Spoiler Warning: This article discusses events in The Walking Dead leading up to the finale of Season 7.
Well, another season of the most watched show on cable television has come and gone. This Sunday, The Walking Dead aired it’s season 7 finale, titled “The First Day of The Rest of Your Lives.” It was the exact tension-filled, action-packed closer this season needed.
The episode starts off with a close-up shot of Sasha (Sonequa Martin-Green), who in an attempt to kill Negan (Jeffrey Dean Morgan), found herself in his capture. Negan, being the show-off he is, wants to deliver Sasha back to Rick (Andrew Lincoln) and Co. in Alexandria, alive in a coffin. Sasha obliges, making Negan agree that only one person has to die. Ignoring the question of where Negan even got a coffin in the middle of an apocalypse, the episode focuses a lot on Sasha’s moments in that coffin, where she eventually uses the pills Eugene (Josh McDermitt) made to kill herself. Her telling Negan that only one person had to die made it pretty clear that she was not going to make it out of the episode alive. Her death was predictable and lacked the emotional punch one would expect from the death of a character who’s been in the series for five seasons now. However, it was a fitting send off for her as it was the exact distraction the Alexandrians needed to start fighting Negan.
We get shots of Carol (Melissa McBride) and Morgan (Lennie James) over at the Kingdom making their way to Alexandria to make an alliance to fight Negan and of Maggie (Lauren Cohan) over at the Hilltop deciding whether she should send her people to Alexandria to help fight Negan. The shots make it obvious that these two groups are going to join the fight; it is just a matter of when. When Negan finally arrives to Alexandria, we find out that the garbage pail people who Rick had formed an alliance against Negan with were actually on Negan’s side the whole time. It was a genuinely shocking reveal that had me jumping out my seat. Words are exchanged, Sasha’s reanimated walker body comes out the coffin taking Negan by surprise and the fighting begins. It is thrilling, it is intense, and it is short because Negan and the garbage pail kids quickly round up Carl (Chandler Riggs) and Rick.
And it is the following scene that shows exactly why Negan made this season. He is a brilliantly horrifying villain. As he’s talking to Rick, with his infamous barbed wire bat Lucille in hand, I was actually nervous he would kill Carl. I knew in the back of my mind that they probably wouldn’t kill Carl; he is the protagonist’s son after all. But I was still scared because it’s Negan. Every scene he has been in this season, I wasn’t exactly sure what he would do. Is he going to kill someone? Is he going to let them go? That tension I feel whenever he enters the room is exactly how a good villain is supposed to make the audience feel.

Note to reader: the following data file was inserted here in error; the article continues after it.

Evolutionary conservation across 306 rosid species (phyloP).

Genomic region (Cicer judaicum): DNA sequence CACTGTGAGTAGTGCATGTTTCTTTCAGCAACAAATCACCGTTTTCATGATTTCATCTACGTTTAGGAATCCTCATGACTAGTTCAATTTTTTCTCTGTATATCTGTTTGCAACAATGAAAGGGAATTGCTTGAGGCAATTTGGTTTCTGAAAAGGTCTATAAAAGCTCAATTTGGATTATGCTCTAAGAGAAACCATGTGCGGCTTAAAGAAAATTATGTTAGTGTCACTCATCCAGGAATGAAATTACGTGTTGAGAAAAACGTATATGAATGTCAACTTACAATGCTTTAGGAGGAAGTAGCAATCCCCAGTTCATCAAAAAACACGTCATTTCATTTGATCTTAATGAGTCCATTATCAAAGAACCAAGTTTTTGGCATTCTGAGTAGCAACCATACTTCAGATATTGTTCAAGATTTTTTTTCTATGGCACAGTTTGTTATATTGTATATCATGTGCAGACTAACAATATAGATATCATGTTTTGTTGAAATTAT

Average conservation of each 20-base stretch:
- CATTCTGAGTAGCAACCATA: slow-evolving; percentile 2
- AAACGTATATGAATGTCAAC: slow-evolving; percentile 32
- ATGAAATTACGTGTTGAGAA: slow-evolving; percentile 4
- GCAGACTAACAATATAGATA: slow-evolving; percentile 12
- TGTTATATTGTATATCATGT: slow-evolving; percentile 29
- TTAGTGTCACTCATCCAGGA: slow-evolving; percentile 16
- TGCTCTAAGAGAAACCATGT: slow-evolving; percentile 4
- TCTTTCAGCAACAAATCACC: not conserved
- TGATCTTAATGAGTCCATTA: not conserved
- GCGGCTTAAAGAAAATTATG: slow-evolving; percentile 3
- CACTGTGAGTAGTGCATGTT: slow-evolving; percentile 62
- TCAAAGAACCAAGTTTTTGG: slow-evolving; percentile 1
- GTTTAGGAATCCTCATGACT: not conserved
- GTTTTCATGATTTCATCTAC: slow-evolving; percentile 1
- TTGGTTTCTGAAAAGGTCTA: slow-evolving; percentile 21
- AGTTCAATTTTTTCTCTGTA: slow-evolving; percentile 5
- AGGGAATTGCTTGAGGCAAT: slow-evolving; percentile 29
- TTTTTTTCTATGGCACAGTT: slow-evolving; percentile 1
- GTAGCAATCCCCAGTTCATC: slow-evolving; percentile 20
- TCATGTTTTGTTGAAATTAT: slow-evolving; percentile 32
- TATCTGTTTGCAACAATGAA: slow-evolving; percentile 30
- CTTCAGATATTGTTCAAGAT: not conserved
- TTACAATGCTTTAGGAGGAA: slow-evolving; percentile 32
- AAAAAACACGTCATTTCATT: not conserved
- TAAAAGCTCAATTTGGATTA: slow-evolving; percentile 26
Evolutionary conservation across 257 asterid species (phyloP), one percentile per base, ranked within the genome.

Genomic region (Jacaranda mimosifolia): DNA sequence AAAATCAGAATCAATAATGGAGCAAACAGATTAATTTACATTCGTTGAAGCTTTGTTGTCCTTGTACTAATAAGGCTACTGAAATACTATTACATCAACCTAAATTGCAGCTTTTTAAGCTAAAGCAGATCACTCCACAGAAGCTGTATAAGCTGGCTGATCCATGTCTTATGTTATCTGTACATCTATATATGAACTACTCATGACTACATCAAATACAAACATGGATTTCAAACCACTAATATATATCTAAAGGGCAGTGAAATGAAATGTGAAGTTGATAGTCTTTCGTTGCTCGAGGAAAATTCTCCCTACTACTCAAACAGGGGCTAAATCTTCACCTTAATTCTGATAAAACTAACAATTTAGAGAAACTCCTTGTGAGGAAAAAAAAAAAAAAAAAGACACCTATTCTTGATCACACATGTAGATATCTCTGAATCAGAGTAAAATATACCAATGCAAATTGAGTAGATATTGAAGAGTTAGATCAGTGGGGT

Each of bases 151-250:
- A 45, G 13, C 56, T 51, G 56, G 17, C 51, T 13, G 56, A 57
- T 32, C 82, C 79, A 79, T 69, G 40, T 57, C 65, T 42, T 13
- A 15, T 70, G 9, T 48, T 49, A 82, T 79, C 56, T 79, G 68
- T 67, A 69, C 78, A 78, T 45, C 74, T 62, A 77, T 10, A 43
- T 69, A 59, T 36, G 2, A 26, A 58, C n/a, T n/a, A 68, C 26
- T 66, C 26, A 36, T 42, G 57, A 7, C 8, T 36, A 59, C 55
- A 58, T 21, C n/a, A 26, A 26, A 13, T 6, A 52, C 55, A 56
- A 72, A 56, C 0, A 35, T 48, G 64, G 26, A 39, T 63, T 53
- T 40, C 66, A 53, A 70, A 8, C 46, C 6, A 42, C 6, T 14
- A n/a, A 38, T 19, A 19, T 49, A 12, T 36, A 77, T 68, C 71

Thus, even though a part of me knew Carl couldn’t die, I was still scared that Negan just might do it. And he would’ve, if the Kingdom and the Hilltop hadn’t come and saved the day. Granted, it is very deus ex machina of them to come just when Negan is about to swing his bat against Carl’s skull. But it still made me throw my fist in the air with excitement.
The episode ends with another, longer fight and Negan declaring that they are going to war against Rick’s group. On it’s own, it was a strong finale as it finally brought together Alexandria, the Hilltop, the Kingdom and the Savoirs for one big confrontation. However, the main issue I have with the episode isn’t the episode itself, but that we had to wait 16 episodes to finally get the characters to just say that they’re going to war. This season started off boldly, killing two main characters right off the jump, one who had been on the show since the very beginning. But after that brave starter, the season struggled to tell the story leading up to war in a way that didn’t feel like the story was dragging. And when we finally get the confirmation that they’re going to war, it’s in the finale, so we have to wait until fall to actually see the war. The season was basically a lot of build up, with not a lot of payoff.
And maybe we’ll see the payoff in season 8, when the war begins. But that doesn’t change the fact that season 7 didn’t have that payoff. That leads me to worry about how they plan on handling the war in season 8. It can’t span the entire season, otherwise season 8 will have the same problem season 7 did. However, once the war is over and Negan and the Savoirs are defeated (because we know they will be), where does the show go from there? Do they put the focus back on the zombies as the main threat? It is a zombie apocalypse show after all, and for over a season now the zombies have been little more than a decoration for the main plots. Or do they introduce another big bad and have our main characters go through the same cycle of beat the villain, find a new place, settle down, meet another new villain, people die, beat the villain, rinse and repeat?
Based on the track record of the show, I’m willing to bet that another villain will be introduced not too long after Negan is defeated. How they will do that in a way that is fresh and not repetitive, I’m not sure. With that being said, I still have faith in The Walking Dead. This finale was a fantastic episode, even with it’s flaws, and it gives me hope that season 8 and this war storyline will be just as thrilling. The show has a lot of problems and I am unsure of where they will go once this storyline is wrapped up, but I still care about these characters and I still have a lot of fun watching — and isn’t that the point? So I’ll still be around come October when season 8 begins. Let’s hope they get this one right.
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